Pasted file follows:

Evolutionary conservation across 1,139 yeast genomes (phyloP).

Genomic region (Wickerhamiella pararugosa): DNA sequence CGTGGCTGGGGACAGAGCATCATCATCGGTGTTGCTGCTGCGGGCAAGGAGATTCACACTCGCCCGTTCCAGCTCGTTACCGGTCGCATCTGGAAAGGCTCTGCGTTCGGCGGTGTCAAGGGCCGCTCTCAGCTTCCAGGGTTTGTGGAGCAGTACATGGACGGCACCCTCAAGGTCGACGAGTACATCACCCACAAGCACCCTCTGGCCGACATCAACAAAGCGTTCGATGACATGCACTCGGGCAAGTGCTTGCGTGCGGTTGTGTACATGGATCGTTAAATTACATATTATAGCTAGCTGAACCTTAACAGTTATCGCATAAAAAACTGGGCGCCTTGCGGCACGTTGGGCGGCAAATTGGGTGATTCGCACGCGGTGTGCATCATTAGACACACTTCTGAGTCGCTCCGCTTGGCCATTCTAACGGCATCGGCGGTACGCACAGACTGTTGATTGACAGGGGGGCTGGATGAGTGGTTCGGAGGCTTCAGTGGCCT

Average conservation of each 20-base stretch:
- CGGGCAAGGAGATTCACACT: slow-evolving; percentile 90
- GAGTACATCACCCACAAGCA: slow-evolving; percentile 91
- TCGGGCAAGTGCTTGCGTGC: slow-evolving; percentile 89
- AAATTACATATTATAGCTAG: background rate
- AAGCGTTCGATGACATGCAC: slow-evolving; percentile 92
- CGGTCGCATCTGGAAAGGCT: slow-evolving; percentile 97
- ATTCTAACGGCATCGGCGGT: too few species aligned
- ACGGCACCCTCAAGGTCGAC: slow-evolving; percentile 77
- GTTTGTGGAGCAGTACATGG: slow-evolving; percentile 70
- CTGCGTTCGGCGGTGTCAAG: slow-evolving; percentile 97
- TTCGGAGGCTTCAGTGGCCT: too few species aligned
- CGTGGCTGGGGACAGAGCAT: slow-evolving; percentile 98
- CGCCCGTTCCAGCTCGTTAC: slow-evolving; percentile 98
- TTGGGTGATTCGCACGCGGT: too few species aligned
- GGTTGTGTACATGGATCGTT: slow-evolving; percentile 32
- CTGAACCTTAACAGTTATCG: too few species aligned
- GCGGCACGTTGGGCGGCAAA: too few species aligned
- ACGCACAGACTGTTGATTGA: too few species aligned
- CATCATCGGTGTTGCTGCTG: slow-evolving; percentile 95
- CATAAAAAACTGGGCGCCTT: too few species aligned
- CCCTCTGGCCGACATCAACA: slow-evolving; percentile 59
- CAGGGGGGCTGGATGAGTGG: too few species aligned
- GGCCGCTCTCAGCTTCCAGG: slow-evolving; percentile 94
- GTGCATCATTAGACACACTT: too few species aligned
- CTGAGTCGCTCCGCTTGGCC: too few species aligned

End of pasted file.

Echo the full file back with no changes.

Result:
Evolutionary conservation across 1,139 yeast genomes (phyloP).

Genomic region (Wickerhamiella pararugosa): DNA sequence CGTGGCTGGGGACAGAGCATCATCATCGGTGTTGCTGCTGCGGGCAAGGAGATTCACACTCGCCCGTTCCAGCTCGTTACCGGTCGCATCTGGAAAGGCTCTGCGTTCGGCGGTGTCAAGGGCCGCTCTCAGCTTCCAGGGTTTGTGGAGCAGTACATGGACGGCACCCTCAAGGTCGACGAGTACATCACCCACAAGCACCCTCTGGCCGACATCAACAAAGCGTTCGATGACATGCACTCGGGCAAGTGCTTGCGTGCGGTTGTGTACATGGATCGTTAAATTACATATTATAGCTAGCTGAACCTTAACAGTTATCGCATAAAAAACTGGGCGCCTTGCGGCACGTTGGGCGGCAAATTGGGTGATTCGCACGCGGTGTGCATCATTAGACACACTTCTGAGTCGCTCCGCTTGGCCATTCTAACGGCATCGGCGGTACGCACAGACTGTTGATTGACAGGGGGGCTGGATGAGTGGTTCGGAGGCTTCAGTGGCCT

Average conservation of each 20-base stretch:
- CGGGCAAGGAGATTCACACT: slow-evolving; percentile 90
- GAGTACATCACCCACAAGCA: slow-evolving; percentile 91
- TCGGGCAAGTGCTTGCGTGC: slow-evolving; percentile 89
- AAATTACATATTATAGCTAG: background rate
- AAGCGTTCGATGACATGCAC: slow-evolving; percentile 92
- CGGTCGCATCTGGAAAGGCT: slow-evolving; percentile 97
- ATTCTAACGGCATCGGCGGT: too few species aligned
- ACGGCACCCTCAAGGTCGAC: slow-evolving; percentile 77
- GTTTGTGGAGCAGTACATGG: slow-evolving; percentile 70
- CTGCGTTCGGCGGTGTCAAG: slow-evolving; percentile 97
- TTCGGAGGCTTCAGTGGCCT: too few species aligned
- CGTGGCTGGGGACAGAGCAT: slow-evolving; percentile 98
- CGCCCGTTCCAGCTCGTTAC: slow-evolving; percentile 98
- TTGGGTGATTCGCACGCGGT: too few species aligned
- GGTTGTGTACATGGATCGTT: slow-evolving; percentile 32
- CTGAACCTTAACAGTTATCG: too few species aligned
- GCGGCACGTTGGGCGGCAAA: too few species aligned
- ACGCACAGACTGTTGATTGA: too few species aligned
- CATCATCGGTGTTGCTGCTG: slow-evolving; percentile 95
- CATAAAAAACTGGGCGCCTT: too few species aligned
- CCCTCTGGCCGACATCAACA: slow-evolving; percentile 59
- CAGGGGGGCTGGATGAGTGG: too few species aligned
- GGCCGCTCTCAGCTTCCAGG: slow-evolving; percentile 94
- GTGCATCATTAGACACACTT: too few species aligned
- CTGAGTCGCTCCGCTTGGCC: too few species aligned